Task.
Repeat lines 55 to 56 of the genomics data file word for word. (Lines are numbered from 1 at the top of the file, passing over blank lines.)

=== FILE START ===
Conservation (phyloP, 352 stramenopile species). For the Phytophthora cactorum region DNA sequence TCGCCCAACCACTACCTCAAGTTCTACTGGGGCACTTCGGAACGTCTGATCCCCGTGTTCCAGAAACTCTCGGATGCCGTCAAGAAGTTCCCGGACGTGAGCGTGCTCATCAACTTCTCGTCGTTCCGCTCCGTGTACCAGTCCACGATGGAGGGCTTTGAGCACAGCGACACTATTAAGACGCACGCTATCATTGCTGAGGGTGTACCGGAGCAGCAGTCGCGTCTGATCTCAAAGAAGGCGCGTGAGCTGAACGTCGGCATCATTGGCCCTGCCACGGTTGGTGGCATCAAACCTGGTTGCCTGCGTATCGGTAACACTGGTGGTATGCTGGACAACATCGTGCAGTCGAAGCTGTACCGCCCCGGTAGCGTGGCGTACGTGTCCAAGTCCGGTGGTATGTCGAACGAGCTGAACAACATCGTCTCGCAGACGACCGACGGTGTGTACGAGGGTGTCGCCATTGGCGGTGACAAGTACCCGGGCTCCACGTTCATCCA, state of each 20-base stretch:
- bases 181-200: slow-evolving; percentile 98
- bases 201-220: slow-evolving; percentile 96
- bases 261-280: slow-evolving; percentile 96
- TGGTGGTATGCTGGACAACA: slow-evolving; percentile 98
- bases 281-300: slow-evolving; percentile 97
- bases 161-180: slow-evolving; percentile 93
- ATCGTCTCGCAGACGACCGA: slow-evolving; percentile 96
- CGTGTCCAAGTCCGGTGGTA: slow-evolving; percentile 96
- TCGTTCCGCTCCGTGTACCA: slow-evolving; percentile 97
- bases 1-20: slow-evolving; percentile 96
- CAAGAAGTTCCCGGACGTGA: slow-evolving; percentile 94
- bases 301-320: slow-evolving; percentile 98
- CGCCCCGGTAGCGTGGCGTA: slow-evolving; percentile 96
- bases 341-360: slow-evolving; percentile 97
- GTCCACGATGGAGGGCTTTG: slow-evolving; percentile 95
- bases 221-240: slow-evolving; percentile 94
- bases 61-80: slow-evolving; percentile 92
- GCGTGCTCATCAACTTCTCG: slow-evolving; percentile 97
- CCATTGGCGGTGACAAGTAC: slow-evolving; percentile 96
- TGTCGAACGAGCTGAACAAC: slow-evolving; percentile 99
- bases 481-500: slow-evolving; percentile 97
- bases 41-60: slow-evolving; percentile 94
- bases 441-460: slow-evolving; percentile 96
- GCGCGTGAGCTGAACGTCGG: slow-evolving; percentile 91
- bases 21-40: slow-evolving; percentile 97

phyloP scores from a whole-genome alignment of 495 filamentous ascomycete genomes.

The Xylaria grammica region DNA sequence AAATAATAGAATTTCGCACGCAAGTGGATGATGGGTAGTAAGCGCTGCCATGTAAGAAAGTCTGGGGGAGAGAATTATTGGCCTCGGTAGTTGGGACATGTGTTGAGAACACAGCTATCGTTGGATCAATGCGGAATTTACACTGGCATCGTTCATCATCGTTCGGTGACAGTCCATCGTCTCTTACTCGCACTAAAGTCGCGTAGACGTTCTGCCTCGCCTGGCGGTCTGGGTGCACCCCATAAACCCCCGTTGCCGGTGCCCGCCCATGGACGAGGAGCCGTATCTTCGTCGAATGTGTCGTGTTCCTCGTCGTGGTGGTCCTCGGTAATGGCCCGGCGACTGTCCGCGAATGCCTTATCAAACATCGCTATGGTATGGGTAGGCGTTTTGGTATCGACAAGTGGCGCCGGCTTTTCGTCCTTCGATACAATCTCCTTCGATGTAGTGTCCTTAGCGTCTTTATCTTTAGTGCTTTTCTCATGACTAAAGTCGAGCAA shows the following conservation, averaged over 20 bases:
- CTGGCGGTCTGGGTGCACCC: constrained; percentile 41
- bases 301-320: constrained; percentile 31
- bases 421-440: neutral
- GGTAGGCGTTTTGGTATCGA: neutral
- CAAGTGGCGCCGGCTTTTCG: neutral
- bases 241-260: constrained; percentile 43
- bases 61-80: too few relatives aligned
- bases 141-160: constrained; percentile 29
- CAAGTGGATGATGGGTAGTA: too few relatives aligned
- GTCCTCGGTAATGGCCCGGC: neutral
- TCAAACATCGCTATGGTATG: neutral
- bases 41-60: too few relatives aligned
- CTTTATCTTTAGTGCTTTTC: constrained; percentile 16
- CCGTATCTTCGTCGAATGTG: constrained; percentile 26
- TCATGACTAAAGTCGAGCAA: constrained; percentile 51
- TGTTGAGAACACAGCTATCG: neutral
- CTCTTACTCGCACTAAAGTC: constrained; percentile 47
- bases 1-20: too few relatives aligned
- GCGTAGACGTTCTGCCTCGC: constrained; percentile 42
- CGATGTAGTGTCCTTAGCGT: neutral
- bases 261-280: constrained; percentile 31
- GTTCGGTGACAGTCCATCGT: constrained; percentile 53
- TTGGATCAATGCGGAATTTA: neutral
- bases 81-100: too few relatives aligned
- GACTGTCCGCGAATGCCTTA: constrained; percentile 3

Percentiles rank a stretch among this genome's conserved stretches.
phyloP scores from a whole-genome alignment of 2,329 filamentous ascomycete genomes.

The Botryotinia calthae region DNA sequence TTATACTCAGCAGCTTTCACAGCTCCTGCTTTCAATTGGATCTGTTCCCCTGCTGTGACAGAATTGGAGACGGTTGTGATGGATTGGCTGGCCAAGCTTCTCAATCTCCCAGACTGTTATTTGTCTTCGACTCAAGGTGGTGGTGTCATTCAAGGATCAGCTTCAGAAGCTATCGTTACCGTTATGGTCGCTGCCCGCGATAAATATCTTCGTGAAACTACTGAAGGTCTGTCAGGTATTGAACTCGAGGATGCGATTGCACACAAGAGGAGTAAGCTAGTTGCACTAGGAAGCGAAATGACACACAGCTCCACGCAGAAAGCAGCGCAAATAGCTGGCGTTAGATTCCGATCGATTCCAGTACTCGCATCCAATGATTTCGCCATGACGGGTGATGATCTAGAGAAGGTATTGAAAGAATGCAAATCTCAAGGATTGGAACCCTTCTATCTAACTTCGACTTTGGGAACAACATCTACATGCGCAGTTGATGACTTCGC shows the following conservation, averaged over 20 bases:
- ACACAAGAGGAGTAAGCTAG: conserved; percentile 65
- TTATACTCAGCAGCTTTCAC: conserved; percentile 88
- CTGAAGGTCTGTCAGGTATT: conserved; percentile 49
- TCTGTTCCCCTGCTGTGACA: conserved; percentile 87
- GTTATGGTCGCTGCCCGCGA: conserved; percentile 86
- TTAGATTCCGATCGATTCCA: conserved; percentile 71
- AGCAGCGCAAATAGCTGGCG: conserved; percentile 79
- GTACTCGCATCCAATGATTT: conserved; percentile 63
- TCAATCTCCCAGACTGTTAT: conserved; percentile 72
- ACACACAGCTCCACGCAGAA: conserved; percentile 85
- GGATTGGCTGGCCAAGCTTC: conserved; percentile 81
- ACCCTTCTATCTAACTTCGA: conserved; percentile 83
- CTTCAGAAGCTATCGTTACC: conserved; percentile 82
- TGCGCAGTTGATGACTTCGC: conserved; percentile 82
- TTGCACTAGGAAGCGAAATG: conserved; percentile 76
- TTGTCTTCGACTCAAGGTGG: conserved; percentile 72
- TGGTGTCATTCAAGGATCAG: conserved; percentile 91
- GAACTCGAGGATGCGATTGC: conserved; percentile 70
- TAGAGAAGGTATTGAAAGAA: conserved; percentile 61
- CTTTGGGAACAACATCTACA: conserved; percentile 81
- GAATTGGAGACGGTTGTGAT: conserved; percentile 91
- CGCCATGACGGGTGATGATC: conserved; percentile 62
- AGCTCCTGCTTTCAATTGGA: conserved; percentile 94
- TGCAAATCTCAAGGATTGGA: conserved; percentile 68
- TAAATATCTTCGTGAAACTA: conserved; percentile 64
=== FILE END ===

phyloP scores from a whole-genome alignment of 2,329 filamentous ascomycete genomes.

The Botryotinia calthae region DNA sequence TTATACTCAGCAGCTTTCACAGCTCCTGCTTTCAATTGGATCTGTTCCCCTGCTGTGACAGAATTGGAGACGGTTGTGATGGATTGGCTGGCCAAGCTTCTCAATCTCCCAGACTGTTATTTGTCTTCGACTCAAGGTGGTGGTGTCATTCAAGGATCAGCTTCAGAAGCTATCGTTACCGTTATGGTCGCTGCCCGCGATAAATATCTTCGTGAAACTACTGAAGGTCTGTCAGGTATTGAACTCGAGGATGCGATTGCACACAAGAGGAGTAAGCTAGTTGCACTAGGAAGCGAAATGACACACAGCTCCACGCAGAAAGCAGCGCAAATAGCTGGCGTTAGATTCCGATCGATTCCAGTACTCGCATCCAATGATTTCGCCATGACGGGTGATGATCTAGAGAAGGTATTGAAAGAATGCAAATCTCAAGGATTGGAACCCTTCTATCTAACTTCGACTTTGGGAACAACATCTACATGCGCAGTTGATGACTTCGC shows the following conservation, averaged over 20 bases: